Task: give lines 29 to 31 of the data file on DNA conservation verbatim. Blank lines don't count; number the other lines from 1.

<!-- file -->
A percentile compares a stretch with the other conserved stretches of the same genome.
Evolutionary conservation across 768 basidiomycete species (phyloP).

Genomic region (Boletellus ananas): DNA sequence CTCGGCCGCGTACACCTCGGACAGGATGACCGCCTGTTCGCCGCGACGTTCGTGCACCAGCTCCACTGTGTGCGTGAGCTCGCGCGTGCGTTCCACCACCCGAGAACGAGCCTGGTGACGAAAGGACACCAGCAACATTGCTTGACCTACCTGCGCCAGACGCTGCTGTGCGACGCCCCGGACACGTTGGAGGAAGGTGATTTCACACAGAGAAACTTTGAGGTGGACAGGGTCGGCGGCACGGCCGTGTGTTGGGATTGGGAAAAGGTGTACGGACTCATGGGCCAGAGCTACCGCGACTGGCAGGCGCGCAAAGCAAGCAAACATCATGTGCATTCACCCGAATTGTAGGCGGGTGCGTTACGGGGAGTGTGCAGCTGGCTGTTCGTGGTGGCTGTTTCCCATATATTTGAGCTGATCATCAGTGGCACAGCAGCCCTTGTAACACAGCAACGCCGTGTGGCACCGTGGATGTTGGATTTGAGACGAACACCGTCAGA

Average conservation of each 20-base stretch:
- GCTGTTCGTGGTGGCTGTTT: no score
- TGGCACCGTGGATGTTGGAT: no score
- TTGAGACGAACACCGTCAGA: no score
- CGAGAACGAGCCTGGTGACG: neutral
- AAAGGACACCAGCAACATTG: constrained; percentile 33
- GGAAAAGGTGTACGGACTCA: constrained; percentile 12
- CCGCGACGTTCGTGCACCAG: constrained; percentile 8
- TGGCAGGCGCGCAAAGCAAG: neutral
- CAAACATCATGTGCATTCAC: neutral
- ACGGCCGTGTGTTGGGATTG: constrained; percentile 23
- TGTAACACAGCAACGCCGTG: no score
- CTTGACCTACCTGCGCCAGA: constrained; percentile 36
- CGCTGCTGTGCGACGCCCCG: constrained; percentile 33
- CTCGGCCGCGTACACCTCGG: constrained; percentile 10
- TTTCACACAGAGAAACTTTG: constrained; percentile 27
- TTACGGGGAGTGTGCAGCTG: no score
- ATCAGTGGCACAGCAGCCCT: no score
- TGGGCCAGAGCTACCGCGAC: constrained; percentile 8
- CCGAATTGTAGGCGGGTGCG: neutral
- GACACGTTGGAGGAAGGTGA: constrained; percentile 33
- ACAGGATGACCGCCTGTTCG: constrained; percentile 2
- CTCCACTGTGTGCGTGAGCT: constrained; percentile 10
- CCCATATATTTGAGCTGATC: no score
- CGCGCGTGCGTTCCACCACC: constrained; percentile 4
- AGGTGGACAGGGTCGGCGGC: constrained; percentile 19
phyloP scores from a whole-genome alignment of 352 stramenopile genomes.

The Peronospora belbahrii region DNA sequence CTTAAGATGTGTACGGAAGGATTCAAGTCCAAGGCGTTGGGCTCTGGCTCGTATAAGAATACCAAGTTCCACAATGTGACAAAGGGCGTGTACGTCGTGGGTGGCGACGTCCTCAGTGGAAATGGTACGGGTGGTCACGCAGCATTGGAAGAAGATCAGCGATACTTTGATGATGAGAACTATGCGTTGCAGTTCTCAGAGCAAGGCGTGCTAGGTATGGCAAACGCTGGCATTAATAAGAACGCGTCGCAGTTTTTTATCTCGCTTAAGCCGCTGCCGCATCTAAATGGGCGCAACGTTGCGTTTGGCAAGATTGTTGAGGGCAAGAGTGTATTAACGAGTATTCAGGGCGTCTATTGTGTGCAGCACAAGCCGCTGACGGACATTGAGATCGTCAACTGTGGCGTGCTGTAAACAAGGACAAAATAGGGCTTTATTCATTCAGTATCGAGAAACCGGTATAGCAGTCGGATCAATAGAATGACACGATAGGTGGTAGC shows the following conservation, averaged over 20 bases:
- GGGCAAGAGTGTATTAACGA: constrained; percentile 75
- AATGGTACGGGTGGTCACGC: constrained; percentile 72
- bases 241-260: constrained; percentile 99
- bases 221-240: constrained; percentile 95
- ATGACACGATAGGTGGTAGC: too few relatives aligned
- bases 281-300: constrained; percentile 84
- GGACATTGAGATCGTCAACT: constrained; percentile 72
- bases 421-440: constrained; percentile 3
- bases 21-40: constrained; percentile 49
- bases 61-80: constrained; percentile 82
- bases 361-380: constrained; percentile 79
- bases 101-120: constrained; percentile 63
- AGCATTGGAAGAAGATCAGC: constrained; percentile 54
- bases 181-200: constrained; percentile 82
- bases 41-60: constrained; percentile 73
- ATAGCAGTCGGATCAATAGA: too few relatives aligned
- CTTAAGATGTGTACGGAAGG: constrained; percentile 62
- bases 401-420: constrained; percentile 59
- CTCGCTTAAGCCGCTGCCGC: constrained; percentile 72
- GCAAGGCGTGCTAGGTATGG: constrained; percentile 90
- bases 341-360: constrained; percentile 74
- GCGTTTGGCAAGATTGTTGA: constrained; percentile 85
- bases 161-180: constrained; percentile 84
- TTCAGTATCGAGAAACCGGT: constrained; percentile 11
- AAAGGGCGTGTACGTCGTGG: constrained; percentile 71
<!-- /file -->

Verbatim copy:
- AGGTGGACAGGGTCGGCGGC: constrained; percentile 19
phyloP scores from a whole-genome alignment of 352 stramenopile genomes.

The Peronospora belbahrii region DNA sequence CTTAAGATGTGTACGGAAGGATTCAAGTCCAAGGCGTTGGGCTCTGGCTCGTATAAGAATACCAAGTTCCACAATGTGACAAAGGGCGTGTACGTCGTGGGTGGCGACGTCCTCAGTGGAAATGGTACGGGTGGTCACGCAGCATTGGAAGAAGATCAGCGATACTTTGATGATGAGAACTATGCGTTGCAGTTCTCAGAGCAAGGCGTGCTAGGTATGGCAAACGCTGGCATTAATAAGAACGCGTCGCAGTTTTTTATCTCGCTTAAGCCGCTGCCGCATCTAAATGGGCGCAACGTTGCGTTTGGCAAGATTGTTGAGGGCAAGAGTGTATTAACGAGTATTCAGGGCGTCTATTGTGTGCAGCACAAGCCGCTGACGGACATTGAGATCGTCAACTGTGGCGTGCTGTAAACAAGGACAAAATAGGGCTTTATTCATTCAGTATCGAGAAACCGGTATAGCAGTCGGATCAATAGAATGACACGATAGGTGGTAGC shows the following conservation, averaged over 20 bases: